In a case testing the bounds of attorney conflicts of interest, a New Jersey court is allowing a lawyer to represent both a hacker who stole online social media account information and the victim he targeted.
The Thursday ruling pits the international World Mission Society, Church of God against a church attendee who alleges a plot in which the church sought to investigate dissenters. The lawsuit claims the hacker—a third party defendant—was coerced by the church into creating web message boards for criticizing the organization and then using posters’ log-in information to access their social media accounts and find out their identities.
The decision is a win for lawyers who seek joint-representation agreements, allowing them to coordinate between diverging, but not adverse, parties in litigation. The unanimous ruling took a narrow view of what could make these seemingly conflicting parties “directly adverse,” which can bolster litigators’ arguments for wide latitude to represent multiple players in a broader dispute.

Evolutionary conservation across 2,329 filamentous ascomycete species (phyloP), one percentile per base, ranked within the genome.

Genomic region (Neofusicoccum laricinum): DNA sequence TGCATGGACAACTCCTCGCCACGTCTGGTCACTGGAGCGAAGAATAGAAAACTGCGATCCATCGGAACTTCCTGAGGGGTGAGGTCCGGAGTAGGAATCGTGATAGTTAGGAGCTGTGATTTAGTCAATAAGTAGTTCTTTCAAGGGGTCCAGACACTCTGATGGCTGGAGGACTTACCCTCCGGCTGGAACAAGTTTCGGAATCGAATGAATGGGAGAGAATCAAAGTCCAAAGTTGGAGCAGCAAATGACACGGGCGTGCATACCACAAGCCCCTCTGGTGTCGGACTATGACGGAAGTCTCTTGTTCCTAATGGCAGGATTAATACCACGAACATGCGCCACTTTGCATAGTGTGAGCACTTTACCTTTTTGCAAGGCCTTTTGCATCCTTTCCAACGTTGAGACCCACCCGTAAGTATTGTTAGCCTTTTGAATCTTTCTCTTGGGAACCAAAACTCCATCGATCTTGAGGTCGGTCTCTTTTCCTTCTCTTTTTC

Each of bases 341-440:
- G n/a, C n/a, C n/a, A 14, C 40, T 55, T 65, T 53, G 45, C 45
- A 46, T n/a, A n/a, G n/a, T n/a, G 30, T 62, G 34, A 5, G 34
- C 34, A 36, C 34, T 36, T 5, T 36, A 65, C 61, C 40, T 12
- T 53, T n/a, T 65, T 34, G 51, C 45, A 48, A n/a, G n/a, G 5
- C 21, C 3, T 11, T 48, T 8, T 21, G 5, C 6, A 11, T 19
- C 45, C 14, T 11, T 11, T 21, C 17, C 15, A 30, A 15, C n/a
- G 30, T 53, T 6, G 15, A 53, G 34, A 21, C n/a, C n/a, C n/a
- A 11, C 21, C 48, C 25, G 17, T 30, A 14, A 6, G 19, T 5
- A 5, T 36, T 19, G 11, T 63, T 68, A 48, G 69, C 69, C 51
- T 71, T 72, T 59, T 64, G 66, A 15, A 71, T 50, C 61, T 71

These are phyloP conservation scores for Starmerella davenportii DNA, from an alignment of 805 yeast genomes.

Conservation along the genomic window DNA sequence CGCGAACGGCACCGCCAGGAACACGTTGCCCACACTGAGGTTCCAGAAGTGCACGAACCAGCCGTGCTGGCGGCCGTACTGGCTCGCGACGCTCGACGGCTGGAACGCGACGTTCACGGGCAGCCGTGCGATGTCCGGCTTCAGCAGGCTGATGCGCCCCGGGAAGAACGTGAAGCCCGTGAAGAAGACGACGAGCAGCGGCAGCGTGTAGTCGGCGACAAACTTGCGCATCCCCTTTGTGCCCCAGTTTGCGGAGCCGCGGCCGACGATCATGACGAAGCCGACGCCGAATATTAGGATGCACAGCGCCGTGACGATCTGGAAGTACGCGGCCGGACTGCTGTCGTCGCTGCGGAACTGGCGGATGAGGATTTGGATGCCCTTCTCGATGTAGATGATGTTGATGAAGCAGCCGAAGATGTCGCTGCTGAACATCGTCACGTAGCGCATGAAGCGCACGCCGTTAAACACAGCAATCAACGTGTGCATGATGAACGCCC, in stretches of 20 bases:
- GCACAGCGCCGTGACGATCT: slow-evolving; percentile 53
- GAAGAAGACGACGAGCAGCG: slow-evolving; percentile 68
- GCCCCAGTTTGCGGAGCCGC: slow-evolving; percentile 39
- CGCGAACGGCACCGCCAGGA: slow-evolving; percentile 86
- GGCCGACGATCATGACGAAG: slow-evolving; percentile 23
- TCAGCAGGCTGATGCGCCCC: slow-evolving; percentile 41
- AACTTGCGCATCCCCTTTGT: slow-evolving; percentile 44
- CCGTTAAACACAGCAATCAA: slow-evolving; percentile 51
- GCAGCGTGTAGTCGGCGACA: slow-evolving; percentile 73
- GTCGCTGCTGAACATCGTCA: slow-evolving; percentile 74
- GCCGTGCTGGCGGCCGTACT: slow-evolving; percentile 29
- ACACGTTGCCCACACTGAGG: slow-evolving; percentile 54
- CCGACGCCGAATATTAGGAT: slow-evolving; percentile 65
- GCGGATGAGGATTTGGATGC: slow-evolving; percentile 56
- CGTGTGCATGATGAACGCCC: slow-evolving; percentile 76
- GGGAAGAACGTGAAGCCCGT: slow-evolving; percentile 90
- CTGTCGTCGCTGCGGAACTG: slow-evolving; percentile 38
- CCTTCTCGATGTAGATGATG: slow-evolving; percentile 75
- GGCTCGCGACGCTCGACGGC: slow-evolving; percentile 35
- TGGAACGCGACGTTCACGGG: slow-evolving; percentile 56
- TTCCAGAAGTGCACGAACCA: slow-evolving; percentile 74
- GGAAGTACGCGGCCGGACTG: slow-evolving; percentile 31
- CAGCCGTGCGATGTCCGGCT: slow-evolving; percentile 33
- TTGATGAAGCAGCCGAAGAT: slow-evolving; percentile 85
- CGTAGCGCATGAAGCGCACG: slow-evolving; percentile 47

There’s “no ‘significant risk,’” that the plaintiff or the hacker “will be ‘materially limited’” by the attorney’s responsibility to the other, the court’s unauthored opinion said.
The church argued that if it’s found liable, it will turn around and blame the hacker, and this would make the attorney’s representation of the hacker and plaintiff at odds. The church used the example of a car crash—an attorney can’t represent both an injured passenger plaintiff and the driver of the car she was injured in unless the driver isn’t at fault for the damage.
The court rejected this reasoning.
“If plaintiff prevails against defendants on liability, it does not automatically follow” that the hacker “will be held liable by a finder of fact if defendants pursue the third-party complaint against him to completion.”
The case is: Colón v. World Mission Society, Church of God, N.J. Super. Ct. App. Div., No. A-3336-21, 8/17/23.